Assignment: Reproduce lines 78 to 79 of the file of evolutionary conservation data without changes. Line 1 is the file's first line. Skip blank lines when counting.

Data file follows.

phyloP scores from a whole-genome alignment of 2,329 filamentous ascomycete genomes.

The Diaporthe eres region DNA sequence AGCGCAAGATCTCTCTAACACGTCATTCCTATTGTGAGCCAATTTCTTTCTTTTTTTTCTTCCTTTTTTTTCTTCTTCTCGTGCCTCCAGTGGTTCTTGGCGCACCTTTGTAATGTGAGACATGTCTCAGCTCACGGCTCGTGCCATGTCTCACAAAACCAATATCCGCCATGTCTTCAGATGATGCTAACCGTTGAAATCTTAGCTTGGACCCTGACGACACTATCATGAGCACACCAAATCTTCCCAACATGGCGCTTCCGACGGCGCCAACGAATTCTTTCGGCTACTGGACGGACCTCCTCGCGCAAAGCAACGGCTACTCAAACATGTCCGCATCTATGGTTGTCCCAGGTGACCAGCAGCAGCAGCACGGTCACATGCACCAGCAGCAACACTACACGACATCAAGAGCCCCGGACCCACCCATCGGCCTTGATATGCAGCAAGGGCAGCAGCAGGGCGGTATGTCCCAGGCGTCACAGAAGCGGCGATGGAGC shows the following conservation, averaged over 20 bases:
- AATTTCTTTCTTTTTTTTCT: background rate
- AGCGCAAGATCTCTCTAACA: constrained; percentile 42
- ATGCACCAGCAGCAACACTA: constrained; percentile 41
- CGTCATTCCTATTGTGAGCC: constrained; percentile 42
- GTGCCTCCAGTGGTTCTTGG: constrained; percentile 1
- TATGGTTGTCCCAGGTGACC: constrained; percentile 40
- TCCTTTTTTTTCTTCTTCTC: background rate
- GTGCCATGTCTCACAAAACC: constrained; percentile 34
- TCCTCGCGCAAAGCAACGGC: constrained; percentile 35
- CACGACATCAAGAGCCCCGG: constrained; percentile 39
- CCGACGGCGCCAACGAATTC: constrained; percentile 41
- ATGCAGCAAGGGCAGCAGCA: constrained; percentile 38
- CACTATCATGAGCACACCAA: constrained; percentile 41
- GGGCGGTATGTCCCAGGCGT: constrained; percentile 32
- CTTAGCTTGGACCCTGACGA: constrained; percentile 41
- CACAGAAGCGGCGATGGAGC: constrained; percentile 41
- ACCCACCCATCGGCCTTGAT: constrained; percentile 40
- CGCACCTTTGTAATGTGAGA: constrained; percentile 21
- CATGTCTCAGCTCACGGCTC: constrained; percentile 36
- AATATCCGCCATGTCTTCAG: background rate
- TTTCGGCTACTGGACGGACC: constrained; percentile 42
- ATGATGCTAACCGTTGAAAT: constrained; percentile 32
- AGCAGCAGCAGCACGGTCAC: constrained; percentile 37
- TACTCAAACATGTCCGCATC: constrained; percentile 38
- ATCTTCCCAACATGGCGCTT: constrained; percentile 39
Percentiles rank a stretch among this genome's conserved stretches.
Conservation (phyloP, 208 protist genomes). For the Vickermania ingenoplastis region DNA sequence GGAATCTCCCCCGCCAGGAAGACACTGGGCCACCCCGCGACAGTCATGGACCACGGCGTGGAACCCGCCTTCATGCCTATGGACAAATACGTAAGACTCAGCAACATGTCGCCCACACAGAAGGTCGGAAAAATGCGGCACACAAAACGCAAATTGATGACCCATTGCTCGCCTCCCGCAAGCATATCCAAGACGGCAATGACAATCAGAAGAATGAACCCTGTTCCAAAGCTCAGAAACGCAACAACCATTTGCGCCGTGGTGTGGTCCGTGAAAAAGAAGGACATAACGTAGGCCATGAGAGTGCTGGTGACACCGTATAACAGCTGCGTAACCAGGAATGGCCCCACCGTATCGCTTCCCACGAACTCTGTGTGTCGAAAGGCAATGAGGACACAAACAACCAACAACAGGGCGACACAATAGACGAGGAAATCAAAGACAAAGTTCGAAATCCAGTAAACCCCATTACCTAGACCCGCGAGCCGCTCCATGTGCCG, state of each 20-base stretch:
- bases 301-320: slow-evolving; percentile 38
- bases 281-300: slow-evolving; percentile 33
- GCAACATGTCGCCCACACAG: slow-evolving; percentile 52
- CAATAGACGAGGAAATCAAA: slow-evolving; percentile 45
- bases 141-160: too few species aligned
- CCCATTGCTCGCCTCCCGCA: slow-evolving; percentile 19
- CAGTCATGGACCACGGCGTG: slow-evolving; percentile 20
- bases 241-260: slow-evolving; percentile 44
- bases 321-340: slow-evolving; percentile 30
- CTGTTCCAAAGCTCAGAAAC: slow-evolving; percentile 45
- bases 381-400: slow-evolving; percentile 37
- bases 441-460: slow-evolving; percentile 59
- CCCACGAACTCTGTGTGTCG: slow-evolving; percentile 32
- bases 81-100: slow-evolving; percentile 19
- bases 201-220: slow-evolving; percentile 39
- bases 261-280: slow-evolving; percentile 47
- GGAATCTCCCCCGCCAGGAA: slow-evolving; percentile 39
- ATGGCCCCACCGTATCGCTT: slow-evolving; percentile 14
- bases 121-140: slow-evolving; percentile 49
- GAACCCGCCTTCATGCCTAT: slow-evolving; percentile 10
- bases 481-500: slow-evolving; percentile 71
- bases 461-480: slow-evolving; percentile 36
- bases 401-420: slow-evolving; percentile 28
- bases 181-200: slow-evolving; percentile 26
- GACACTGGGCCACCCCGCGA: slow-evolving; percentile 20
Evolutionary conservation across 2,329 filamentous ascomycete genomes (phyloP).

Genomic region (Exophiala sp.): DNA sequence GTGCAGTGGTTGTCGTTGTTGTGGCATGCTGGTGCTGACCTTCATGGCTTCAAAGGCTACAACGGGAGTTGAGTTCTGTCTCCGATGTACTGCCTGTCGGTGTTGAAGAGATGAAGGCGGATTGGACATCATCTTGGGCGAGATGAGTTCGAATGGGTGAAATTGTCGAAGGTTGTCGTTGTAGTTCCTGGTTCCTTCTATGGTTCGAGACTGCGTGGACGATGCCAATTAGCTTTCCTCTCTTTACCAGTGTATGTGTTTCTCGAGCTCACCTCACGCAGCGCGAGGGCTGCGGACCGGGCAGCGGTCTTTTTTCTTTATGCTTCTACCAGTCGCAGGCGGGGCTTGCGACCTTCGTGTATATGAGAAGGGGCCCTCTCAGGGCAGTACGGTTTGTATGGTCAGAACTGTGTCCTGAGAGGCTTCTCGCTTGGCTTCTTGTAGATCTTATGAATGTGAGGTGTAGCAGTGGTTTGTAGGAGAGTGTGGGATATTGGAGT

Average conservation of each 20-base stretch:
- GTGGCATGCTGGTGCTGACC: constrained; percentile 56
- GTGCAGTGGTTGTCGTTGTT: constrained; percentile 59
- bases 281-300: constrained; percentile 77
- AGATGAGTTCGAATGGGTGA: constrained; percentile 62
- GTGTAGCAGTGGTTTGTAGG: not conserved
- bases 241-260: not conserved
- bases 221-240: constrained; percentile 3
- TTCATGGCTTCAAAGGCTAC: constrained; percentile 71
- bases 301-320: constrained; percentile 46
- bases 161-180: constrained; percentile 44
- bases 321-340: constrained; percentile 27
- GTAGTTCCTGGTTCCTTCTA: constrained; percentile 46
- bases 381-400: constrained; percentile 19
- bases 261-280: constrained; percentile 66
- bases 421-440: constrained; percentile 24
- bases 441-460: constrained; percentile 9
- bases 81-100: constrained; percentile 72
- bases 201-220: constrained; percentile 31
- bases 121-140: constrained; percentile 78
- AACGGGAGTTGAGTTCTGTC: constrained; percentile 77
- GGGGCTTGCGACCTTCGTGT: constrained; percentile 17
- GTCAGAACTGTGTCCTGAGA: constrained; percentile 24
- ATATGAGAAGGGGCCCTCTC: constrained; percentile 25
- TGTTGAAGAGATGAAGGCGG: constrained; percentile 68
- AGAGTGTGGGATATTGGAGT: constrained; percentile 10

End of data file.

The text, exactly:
- GGGGCTTGCGACCTTCGTGT: constrained; percentile 17
- GTCAGAACTGTGTCCTGAGA: constrained; percentile 24